Tamron Co., Ltd., a leading manufacturer of optical equipment, announced the release of yet another groundbreaking lens: the world's most compact, lightweight lens with a 15x zoom ratio*1, featuring a 62mm filter diameter, VC (Vibration Compensation) image stabilization and Tamron's first standing wave ultrasonic motor system for SLR lenses, PZD (Piezo Drive) *2. The 18-270mm F/3.5-6.3 Di II VC PZD (Model B008) digital SLR ultra-high-power zoom lens for Canon and Nikon mounts will be released in Japan on December 20, 2010, with the development of a Sony*3 compatible mount at a later date.
The 18-270mm F/3.5-6.3 Di II VC PZD (Model B008) (referred to below as 18-270mm Di II VC PZD) is an astonishingly light, compact ultra-high-power zoom lens with a filter diameter of 62mm. Weighing in at 450g, this new all-in-one zoom lens is equipped with an AF unit driven by Tamron's new PZD (Piezo Drive)*2, an ultrasonic motor that delivers faster and quieter focusing when the autofocus is engaged.
The 18-270mm Di II VC PZD, will be easy to use and highly portable - a high-power zoom that will offer the user the versatility to shoot in a variety of situations. Its wide zoom range of 18-270mm positions the lens as an all-purpose workhorse for any photographic situation.
1. The 18-270mm Di II VC PZD boasts the world's highest zoom range at 15x magnification for a lens with its compact size and light weight*1, with the added value of Tamron's proprietary VC (Vibration Compensation) image stabilization. At 450g, measuring 88mm in length (from mount face to the tip of the lens), and 74.4mm in diameter with a filter diameter of 62mm, it's a compact and easy-to-carry lens.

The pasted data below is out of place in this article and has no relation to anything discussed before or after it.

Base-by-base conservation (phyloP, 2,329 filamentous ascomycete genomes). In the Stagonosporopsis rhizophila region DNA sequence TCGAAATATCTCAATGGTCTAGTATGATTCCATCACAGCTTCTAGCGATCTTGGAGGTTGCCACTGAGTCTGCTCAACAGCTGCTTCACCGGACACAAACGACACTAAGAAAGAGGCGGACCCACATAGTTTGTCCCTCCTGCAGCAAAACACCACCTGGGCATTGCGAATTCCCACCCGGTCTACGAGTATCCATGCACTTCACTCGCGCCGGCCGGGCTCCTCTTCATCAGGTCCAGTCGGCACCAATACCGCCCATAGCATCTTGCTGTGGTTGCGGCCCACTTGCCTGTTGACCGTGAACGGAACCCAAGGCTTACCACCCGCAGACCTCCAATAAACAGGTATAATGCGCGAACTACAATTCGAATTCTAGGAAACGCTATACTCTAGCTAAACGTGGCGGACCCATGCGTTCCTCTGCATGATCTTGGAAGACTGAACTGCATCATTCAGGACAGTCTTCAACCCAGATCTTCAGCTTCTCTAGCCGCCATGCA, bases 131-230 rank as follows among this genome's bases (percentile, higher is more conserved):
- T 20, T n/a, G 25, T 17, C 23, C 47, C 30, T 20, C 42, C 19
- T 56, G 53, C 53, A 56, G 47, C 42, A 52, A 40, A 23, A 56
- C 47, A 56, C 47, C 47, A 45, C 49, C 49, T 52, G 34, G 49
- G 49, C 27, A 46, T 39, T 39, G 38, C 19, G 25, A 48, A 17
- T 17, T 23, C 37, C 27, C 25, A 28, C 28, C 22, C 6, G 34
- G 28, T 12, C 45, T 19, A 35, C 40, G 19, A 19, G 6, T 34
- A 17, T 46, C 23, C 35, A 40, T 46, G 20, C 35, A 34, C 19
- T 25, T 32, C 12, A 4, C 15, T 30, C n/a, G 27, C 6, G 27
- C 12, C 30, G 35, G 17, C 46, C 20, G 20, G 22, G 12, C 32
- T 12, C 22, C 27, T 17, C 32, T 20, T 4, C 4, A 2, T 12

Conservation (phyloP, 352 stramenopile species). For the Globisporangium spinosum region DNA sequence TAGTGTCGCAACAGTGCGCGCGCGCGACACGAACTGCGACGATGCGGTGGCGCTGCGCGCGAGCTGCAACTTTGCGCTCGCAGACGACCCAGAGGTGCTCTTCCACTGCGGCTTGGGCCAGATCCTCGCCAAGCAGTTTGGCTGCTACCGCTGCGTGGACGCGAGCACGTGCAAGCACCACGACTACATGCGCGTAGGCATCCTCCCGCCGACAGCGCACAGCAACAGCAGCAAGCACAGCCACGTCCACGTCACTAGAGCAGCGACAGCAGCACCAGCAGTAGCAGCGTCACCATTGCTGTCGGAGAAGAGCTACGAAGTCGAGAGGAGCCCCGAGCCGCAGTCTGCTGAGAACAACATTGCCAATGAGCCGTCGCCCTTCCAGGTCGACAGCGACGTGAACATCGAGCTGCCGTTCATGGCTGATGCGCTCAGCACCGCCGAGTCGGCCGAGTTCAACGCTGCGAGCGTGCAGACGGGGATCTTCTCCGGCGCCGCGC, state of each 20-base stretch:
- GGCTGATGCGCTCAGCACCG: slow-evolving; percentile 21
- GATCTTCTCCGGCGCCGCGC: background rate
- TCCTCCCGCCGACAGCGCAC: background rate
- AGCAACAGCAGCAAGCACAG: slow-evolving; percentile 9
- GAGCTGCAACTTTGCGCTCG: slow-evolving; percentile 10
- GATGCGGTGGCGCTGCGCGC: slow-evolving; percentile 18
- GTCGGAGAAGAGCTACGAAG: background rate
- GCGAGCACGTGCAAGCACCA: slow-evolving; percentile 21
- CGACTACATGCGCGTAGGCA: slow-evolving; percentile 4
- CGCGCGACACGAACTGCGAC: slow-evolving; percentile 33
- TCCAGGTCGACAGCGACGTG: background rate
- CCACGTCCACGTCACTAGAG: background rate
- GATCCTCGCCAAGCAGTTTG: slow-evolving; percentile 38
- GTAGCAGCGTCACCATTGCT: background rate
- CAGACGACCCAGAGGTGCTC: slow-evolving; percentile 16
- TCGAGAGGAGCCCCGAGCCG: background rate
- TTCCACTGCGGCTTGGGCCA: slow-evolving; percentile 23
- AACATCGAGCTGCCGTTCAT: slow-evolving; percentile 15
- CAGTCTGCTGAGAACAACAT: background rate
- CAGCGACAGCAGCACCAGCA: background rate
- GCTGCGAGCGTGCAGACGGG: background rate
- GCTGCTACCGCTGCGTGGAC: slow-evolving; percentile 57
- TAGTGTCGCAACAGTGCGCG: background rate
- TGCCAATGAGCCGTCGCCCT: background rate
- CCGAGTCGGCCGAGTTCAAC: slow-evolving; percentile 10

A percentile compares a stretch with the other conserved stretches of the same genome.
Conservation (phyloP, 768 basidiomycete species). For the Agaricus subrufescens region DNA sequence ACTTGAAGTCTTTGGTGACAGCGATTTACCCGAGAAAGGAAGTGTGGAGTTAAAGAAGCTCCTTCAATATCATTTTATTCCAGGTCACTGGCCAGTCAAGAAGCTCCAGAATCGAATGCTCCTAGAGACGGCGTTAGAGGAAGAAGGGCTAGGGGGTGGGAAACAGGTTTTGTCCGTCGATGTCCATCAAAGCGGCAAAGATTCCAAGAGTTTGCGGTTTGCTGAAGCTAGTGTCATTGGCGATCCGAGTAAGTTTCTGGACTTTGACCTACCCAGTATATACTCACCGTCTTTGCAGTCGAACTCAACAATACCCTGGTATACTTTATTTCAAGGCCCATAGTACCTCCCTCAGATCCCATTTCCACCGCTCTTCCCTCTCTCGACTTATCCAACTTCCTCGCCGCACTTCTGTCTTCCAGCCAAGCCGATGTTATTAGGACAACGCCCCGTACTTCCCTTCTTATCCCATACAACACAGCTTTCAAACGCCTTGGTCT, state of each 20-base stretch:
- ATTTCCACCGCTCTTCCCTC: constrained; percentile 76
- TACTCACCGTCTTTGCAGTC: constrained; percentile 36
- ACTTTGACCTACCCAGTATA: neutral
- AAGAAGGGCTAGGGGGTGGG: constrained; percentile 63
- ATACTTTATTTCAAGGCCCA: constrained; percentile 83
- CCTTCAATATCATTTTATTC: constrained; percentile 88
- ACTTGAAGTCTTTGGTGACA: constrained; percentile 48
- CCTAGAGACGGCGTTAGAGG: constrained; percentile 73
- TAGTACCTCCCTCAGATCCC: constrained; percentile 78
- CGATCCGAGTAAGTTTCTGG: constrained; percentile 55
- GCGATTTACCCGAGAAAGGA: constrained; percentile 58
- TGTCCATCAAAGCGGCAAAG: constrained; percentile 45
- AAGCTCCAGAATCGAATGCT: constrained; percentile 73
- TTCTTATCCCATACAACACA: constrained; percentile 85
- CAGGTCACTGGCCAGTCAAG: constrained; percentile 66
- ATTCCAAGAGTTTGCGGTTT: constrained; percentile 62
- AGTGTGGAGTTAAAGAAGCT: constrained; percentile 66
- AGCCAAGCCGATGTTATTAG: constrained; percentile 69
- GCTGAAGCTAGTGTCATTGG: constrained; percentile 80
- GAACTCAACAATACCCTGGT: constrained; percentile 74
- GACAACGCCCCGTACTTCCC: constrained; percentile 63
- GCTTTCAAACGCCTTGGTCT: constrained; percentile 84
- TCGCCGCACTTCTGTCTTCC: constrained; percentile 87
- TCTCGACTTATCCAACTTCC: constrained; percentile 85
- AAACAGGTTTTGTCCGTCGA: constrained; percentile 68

2. Silent, high-speed autofocus in a compact lens due to the incorporation of Tamron's new PZD (Piezo Drive) *2 autofocus technology.
3. This lens has a minimum focusing distance of 0.49m throughout the zoom range and a maximum magnification ratio of 1:3.8.
Di II (Digitally integrated design): Di II lenses are for exclusive use with digital SLR cameras (with APS-C size sensors), with a suitably optimized optical design. These lenses cannot be used with digital SLR cameras with an image sensor larger than APS-C size, or 35mm film SLR cameras.
* *1 For SLR camera high-zoom-ratio lenses with 15x magnification capability. Current as of December 2010. (Source: Tamron).
* *2 PZD (Piezo Drive) is a standing wave ultrasonic motor system developed by Tamron. The motor is faster and quieter than DC motors when the AF drive is operated, and compared with ring type ultrasonic motors, it has an actuator that facilitates lens design and reduced size.
* *3The Sony mount is not equipped with the VC image stabilization mechanism, as the body of Sony’s digital SLR cameras has a built-in image stabilization function. Consequently, the lens with a Sony mount is referred to as the 18-270mm F/3.5-6.3 Di II PZD and does not include the VC description.
PZD (Piezo Drive)